Throughout my life, I’ve heard women grumble about using technology—from my mom, from friends in school, and from work colleagues—yet these are highly educated, often extremely logical thinkers that excel at, well, Excel!

The irony of the situation has been troubling me in the past few months. Why? Because there is a clear contrast in attention paid to the benefits of empowering women and girls through technology in low-and middle-income countries, with the attention paid to empowering women and girls through technology in high-income environments.

As an international development community, we spend a lot of resources promoting the use of technology among women and girls within the communities where we work—with good results. And yet, as a community of women development practitioners, we are failing at embracing technology ourselves. The gender gap in science, technology, education, and mathematics (STEM) exists around the world, and society continues to fail women and girls by not expecting them to know much about technical matters. This plays out in our day-to-day work in the monitoring, evaluation, research, and learning (MERL) sector. Whether it’s learning new software to improve our results monitoring or using new mobile tools in the field, there seems to be a hesitance, and lack of confidence, often accompanied by a self-deprecation that our male counterparts lack.

What is holding back women from embracing technology in our own work, even as we tout it for others in the field? These questions motivated me to take the topic to a broader audience at the recent MERLTech Conference in Washington, D.C.

Panel.JPGPanelists discuss their own experiences as women working in the tech space. From left to right Dr. Patty Mecheal (Co-founder and Policy Lead, HealthEnabled), Carmen Tedesco (author), Jaclyn Carlsen (Policy Advisor, Development Informatics team, USAID), Priyanka Pathak (Principal, Samaj Studio).

But first, a bit of history.

How Did We Get Here?

In her article from the Center for Media Literacy, Margaret Brenston explains: “In our society, boys and men are expected to learn about machines, tools and how things work. In addition, they absorb, ideally, a ‘technological world view’ that grew up along with industrial society. Such a world view emphasizes objectiv­ity, rationality, control over nature, and distance from human emotions. Con­versely, girls and women are not expected to know much about technical matters. Instead, they are to be good at interper­sonal relationships and to focus on people and emotion.”

She goes on to outline how those differences play out when technology is seen as a language, and one in which women “are silenced” She writes: “It is very difficult for women to discuss technical problems, particularly experi­mental ones, with male peers—they either condescend or they want to perform whatever task is at issue themselves. In either case, asking a question or raising a problem in discussion is proof (if any is needed) that women don’t know what they are doing. Male students, needless to say, do not get this treatment.” An interesting literature review of gender differences in technology usage highlights a 2003 study that details how women are more anxious than men with IT utilization, which reduces their self-effectiveness and increases the perception that IT requires more effort.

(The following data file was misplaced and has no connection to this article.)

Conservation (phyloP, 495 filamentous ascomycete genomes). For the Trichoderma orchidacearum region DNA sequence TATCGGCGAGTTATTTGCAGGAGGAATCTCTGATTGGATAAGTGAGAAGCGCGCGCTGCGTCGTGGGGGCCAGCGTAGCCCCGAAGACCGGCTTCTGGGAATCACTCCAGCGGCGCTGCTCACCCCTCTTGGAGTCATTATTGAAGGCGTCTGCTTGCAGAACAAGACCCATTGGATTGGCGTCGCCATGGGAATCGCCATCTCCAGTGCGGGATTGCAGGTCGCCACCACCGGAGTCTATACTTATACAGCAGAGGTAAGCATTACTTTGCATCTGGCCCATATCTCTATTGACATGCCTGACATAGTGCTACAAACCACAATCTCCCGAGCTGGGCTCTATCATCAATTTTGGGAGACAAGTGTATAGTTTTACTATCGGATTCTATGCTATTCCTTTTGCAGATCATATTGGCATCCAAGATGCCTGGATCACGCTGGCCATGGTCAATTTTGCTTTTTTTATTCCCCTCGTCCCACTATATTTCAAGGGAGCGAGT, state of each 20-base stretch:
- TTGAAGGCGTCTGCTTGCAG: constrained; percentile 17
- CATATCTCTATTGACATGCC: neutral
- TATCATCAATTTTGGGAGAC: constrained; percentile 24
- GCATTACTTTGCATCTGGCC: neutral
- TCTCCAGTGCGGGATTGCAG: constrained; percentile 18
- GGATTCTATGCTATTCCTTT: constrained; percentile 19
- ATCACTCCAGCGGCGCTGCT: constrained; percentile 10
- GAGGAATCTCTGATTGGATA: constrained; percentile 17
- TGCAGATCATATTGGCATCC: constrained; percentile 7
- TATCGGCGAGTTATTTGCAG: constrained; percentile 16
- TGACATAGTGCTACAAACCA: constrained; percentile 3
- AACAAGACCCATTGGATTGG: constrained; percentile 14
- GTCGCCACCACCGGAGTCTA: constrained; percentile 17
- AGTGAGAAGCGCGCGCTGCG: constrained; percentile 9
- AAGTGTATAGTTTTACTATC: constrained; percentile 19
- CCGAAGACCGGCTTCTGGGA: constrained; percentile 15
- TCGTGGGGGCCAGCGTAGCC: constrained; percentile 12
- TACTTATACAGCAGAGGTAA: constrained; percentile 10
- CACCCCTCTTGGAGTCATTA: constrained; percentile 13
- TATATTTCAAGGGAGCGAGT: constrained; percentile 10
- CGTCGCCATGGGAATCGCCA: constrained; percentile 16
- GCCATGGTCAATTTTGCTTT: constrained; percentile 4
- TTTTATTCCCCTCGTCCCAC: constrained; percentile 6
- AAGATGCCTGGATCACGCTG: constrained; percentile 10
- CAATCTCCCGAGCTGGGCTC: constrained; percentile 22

I organized a panel at MERLTech, where we discussed our experiences as women in tech working in monitoring, evaluation, and learning (MEL), some of the data behind the gender gap in STEM, and why women struggle to embrace technology.

So many conference attendees echoed the above findings, mentioning that tech savvy is seen as smart, but smart is not seen as feminine. There is a misconception about what technology is by women. The “imposter syndrome” or a fear of failure, has a real impact on women in our lives, and the reaction by men to women’s discomfort with tech is often compounded by mocking or dismissal, making many women even more hesitant to engage.

How Can We Fix This?

The Global Fund for Women states, “Access to technology, control of it, and the ability to create and shape it, is a fundamental issue of women’s human rights.” The Fund does this by, “help[ing] end the gender technology gap and empower[ing] women and girls to create innovative solutions to advance equality in their communities.”

Based on our discussion, here are five tips to help bridge the technology gender divide within our own field.

  1. Be, or find, a mentor. Women will benefit from mentors and allies in this space, whether you plan to go into a tech field, or just want to ask a question without fear of looking uninformed.
  2. Become a role model where you can. Find allies, men and women to help you build confidence.
  3. Increase representation. When women can be brought to the table in discussions of tech, they should be—slowly, this will permeate the culture of the organization. Having more women involved in the process of explaining and building tech in our companies will normalize the use of tech and take away some of the gendered dynamics that exist now.
  4. Confront bias head-on. Addressing gender assumptions when they occur can be hard but pointing out the bias is not enough. Countering the action with a specific recommendation for course correction works best.
  5. Build confidence. Personal development can play a role in building confidence, as can much of the point listed above. Confidence is the foundation for competence.

Both men and women should be aware of the history and social context behind women’s hesitation in the technology space. It is in all our best interests to be aware of this bias and find ways to help correct it. In taking some of these small steps, we can pave the way for increased confidence in the tech space for women.

Carmen Tedesco is the Data and Technology Lead for DAI’s Managing for Development Results team.